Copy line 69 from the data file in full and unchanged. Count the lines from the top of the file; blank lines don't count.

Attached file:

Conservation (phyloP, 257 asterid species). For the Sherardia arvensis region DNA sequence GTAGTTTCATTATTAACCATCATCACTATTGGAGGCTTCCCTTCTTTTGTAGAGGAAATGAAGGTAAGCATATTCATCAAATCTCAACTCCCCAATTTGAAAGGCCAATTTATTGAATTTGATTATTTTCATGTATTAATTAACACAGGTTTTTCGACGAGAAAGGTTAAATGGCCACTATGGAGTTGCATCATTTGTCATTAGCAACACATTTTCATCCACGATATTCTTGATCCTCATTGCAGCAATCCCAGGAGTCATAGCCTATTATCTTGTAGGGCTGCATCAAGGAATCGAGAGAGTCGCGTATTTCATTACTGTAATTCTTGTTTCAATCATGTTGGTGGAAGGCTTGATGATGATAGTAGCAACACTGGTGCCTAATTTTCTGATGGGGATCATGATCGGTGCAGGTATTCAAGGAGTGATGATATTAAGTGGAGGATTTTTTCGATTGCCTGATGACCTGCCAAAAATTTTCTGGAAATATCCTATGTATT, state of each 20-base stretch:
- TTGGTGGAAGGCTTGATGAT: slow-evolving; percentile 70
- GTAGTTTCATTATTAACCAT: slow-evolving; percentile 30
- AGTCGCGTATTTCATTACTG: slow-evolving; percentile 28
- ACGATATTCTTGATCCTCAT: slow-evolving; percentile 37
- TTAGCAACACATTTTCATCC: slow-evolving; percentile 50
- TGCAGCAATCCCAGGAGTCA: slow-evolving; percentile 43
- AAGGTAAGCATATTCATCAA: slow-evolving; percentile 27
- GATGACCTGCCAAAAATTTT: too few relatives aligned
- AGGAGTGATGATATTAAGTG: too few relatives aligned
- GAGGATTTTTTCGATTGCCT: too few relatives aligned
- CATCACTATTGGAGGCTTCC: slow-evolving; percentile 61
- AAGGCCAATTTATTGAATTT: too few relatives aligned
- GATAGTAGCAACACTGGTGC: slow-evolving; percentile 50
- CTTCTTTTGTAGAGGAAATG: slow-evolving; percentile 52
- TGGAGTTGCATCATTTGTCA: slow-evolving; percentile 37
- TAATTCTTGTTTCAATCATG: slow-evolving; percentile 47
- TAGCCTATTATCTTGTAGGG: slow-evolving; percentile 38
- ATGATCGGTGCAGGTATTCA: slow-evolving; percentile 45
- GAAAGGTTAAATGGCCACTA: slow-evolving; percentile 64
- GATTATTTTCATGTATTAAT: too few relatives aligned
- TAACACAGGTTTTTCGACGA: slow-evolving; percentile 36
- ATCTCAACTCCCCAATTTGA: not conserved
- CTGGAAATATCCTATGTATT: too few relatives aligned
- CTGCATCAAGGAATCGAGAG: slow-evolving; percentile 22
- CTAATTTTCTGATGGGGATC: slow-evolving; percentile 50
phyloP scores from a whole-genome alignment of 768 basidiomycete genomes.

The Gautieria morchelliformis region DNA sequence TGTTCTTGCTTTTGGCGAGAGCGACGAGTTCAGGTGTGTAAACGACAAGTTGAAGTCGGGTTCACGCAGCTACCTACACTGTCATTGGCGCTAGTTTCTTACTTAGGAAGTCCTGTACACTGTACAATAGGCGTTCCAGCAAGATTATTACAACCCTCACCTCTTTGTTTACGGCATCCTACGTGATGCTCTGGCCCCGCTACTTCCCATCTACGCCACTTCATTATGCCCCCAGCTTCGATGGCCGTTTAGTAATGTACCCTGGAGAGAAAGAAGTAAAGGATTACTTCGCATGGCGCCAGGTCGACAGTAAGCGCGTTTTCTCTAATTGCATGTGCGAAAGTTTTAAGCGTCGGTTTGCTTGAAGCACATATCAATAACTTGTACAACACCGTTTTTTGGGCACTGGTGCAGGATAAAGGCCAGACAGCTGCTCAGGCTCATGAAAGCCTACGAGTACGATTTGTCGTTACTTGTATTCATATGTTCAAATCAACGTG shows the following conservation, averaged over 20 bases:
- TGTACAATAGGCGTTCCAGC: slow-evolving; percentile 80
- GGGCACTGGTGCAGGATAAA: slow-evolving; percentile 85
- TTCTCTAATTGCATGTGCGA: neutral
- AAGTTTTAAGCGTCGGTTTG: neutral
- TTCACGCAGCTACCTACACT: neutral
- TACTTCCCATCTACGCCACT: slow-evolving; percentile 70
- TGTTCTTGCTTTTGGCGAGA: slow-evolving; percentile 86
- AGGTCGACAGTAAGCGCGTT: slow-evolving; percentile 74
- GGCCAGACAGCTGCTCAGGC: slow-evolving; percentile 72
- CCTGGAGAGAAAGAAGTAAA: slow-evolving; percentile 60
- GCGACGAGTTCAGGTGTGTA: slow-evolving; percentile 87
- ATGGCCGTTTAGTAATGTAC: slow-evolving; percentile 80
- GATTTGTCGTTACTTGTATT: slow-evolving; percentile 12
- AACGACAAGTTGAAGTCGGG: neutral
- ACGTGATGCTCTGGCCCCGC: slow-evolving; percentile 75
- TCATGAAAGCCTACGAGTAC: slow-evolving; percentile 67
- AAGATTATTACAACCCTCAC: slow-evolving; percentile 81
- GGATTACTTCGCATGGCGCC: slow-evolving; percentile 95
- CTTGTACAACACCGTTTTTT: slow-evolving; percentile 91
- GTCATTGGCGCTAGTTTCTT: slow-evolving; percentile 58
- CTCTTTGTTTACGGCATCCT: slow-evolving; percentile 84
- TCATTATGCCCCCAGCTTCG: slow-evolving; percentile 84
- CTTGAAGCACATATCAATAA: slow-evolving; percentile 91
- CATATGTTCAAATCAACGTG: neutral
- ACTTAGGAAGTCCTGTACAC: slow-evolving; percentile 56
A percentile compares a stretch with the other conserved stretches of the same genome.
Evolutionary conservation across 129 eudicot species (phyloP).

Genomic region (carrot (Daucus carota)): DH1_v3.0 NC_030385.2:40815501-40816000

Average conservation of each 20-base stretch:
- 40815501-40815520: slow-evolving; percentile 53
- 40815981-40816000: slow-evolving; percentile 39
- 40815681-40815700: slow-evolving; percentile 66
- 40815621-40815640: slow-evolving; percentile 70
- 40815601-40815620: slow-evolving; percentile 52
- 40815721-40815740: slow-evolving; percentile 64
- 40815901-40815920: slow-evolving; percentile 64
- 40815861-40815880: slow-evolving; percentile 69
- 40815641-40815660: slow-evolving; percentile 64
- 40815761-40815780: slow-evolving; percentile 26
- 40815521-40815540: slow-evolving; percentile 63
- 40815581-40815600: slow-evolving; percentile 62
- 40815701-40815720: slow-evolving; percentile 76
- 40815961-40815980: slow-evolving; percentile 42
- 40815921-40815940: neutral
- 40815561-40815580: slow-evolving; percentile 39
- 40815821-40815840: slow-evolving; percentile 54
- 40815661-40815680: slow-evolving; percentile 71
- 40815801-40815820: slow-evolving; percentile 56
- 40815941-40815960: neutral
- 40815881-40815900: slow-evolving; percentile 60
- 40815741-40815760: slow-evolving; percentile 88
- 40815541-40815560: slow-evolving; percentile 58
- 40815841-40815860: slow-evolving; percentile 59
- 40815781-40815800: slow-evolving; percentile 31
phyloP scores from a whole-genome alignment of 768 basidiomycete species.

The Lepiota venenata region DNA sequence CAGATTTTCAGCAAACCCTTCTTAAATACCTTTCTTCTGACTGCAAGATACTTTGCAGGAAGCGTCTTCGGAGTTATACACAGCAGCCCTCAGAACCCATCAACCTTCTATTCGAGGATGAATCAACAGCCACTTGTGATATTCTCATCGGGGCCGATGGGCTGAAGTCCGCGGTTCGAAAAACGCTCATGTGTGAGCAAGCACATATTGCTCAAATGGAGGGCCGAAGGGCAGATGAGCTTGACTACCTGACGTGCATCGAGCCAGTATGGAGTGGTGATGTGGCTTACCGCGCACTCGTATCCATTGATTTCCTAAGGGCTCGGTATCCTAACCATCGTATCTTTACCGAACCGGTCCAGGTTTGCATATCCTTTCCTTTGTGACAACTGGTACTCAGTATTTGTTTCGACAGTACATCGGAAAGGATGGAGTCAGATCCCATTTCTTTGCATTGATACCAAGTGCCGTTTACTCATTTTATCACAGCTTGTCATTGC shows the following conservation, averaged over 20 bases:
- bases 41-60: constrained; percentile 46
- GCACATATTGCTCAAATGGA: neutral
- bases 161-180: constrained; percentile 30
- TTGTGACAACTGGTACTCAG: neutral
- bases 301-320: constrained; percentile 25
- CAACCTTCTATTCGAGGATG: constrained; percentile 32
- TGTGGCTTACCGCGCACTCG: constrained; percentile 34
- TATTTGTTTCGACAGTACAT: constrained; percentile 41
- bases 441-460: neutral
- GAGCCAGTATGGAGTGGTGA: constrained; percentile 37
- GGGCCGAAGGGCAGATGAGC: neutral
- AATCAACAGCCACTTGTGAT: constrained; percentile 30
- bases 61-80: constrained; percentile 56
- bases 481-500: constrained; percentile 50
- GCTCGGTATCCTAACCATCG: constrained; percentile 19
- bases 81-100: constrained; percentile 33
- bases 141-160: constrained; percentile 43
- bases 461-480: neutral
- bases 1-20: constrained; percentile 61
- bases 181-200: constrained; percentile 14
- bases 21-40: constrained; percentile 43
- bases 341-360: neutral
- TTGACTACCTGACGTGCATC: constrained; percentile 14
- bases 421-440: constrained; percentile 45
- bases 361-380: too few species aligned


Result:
- 40815581-40815600: slow-evolving; percentile 62